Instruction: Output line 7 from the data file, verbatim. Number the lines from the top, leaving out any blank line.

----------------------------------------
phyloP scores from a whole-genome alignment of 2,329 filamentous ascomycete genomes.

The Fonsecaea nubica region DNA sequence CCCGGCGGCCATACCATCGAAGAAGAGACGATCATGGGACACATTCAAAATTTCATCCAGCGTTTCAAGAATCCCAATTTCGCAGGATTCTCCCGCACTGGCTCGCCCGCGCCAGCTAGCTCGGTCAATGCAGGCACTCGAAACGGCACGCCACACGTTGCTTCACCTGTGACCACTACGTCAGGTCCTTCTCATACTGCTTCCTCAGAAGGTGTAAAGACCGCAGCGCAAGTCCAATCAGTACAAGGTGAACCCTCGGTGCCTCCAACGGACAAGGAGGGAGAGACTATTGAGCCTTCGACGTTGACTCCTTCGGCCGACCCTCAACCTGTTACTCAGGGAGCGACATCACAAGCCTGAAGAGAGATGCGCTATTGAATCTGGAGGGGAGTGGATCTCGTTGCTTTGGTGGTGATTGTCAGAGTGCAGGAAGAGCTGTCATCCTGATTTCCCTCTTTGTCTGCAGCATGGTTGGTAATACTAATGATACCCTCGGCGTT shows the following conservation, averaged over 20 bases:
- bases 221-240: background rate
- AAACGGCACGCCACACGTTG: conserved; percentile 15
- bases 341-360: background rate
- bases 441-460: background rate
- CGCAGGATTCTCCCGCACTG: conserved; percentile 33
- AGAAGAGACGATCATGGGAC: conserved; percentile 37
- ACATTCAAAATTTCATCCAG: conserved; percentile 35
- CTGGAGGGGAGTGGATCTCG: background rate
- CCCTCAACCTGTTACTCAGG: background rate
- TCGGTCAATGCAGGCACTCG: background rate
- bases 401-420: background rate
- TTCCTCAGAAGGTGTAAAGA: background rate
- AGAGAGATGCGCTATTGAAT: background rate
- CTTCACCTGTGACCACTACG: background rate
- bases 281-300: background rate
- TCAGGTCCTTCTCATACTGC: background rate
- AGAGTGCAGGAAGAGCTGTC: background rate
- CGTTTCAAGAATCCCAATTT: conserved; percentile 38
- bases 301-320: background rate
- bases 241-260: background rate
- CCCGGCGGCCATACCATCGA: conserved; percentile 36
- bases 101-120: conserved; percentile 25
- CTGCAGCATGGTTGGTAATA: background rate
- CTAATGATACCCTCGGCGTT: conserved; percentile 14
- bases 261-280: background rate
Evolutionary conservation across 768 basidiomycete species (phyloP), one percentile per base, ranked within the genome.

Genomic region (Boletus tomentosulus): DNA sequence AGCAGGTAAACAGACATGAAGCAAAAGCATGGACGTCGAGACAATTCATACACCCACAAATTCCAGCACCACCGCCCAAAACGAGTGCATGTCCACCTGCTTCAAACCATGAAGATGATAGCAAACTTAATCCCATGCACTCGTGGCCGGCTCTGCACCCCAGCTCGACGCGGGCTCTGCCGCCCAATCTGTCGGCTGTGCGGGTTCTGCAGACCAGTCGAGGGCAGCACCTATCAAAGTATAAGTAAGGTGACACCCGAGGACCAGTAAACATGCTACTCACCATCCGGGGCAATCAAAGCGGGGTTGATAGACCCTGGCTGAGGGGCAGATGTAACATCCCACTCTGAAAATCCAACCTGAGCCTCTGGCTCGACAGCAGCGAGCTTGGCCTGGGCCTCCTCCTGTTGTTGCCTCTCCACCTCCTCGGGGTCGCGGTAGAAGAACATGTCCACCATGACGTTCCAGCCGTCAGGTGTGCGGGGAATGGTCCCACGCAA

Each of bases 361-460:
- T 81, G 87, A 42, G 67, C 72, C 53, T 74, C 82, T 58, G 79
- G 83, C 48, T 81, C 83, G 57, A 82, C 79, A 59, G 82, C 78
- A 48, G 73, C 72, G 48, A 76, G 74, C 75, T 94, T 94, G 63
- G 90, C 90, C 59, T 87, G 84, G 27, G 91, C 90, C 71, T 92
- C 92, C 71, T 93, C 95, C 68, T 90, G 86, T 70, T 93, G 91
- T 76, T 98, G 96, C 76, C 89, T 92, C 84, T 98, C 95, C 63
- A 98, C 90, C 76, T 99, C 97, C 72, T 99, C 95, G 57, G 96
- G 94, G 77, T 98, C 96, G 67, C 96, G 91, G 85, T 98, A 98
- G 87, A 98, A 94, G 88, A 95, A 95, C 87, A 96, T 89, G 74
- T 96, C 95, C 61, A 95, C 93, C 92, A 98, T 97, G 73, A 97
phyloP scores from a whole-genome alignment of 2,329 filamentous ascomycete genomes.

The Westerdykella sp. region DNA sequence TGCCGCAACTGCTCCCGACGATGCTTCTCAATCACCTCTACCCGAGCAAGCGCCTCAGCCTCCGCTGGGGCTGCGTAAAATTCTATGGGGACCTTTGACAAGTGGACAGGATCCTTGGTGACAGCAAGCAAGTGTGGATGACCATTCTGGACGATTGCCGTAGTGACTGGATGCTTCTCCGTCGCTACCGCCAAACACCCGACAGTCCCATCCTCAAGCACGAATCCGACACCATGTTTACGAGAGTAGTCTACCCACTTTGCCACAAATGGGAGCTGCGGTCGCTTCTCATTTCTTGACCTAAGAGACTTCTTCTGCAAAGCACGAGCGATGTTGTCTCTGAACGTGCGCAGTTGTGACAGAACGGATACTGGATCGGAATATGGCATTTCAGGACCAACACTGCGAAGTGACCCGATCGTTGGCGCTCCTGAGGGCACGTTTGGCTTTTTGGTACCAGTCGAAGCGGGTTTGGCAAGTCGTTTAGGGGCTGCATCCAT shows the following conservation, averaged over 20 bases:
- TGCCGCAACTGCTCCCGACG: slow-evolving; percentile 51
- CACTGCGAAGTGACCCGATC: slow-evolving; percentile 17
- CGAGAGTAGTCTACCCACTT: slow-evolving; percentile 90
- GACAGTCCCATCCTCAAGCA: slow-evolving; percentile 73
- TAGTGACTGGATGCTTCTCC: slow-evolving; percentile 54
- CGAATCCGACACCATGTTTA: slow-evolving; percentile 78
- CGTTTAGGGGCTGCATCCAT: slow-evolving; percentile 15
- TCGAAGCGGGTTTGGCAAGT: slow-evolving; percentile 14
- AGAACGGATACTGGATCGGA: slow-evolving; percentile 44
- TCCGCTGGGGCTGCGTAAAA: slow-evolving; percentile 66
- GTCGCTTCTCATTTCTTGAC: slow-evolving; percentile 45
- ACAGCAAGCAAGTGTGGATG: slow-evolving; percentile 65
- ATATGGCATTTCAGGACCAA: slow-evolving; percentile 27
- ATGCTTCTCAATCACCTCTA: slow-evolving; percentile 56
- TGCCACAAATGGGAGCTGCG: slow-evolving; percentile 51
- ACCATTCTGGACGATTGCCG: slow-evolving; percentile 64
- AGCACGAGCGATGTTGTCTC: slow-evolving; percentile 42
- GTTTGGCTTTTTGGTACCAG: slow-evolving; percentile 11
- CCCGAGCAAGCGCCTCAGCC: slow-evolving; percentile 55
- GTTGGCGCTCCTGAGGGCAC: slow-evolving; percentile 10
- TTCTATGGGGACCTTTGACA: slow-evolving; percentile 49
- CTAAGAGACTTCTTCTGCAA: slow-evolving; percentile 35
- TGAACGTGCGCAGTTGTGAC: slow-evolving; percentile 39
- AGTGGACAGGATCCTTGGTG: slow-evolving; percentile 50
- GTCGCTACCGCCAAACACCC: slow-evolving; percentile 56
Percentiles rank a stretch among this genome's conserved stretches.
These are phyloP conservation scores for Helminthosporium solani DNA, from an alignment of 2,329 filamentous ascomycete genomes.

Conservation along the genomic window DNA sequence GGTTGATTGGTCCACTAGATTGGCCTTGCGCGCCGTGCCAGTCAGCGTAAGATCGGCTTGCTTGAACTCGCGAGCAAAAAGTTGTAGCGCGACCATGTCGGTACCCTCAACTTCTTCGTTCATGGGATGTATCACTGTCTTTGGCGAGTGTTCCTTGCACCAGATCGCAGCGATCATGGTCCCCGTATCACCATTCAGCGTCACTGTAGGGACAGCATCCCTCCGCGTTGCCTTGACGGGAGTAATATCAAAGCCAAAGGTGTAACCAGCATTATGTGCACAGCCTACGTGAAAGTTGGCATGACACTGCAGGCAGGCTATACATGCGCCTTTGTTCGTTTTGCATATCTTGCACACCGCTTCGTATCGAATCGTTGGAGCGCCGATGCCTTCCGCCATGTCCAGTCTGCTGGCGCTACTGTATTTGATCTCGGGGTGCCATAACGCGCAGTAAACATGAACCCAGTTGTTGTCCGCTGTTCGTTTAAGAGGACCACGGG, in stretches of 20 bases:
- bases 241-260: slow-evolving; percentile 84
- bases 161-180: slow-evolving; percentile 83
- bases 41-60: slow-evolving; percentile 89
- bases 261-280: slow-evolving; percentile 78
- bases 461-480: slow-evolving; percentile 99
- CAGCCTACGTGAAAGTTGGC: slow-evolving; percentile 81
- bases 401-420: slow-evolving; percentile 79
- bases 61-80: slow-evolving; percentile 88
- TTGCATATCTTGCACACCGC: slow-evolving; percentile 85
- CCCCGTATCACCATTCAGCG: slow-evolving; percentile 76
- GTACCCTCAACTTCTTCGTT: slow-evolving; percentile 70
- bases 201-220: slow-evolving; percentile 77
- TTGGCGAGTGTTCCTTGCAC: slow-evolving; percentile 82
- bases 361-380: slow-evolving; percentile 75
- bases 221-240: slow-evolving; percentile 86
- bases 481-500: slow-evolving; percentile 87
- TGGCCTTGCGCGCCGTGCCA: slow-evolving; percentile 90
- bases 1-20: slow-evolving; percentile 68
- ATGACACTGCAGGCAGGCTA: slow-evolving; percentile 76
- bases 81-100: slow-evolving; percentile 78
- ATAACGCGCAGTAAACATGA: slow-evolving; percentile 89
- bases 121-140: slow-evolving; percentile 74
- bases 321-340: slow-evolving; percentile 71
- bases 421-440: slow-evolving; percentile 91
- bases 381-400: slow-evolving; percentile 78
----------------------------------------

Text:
- CGCAGGATTCTCCCGCACTG: conserved; percentile 33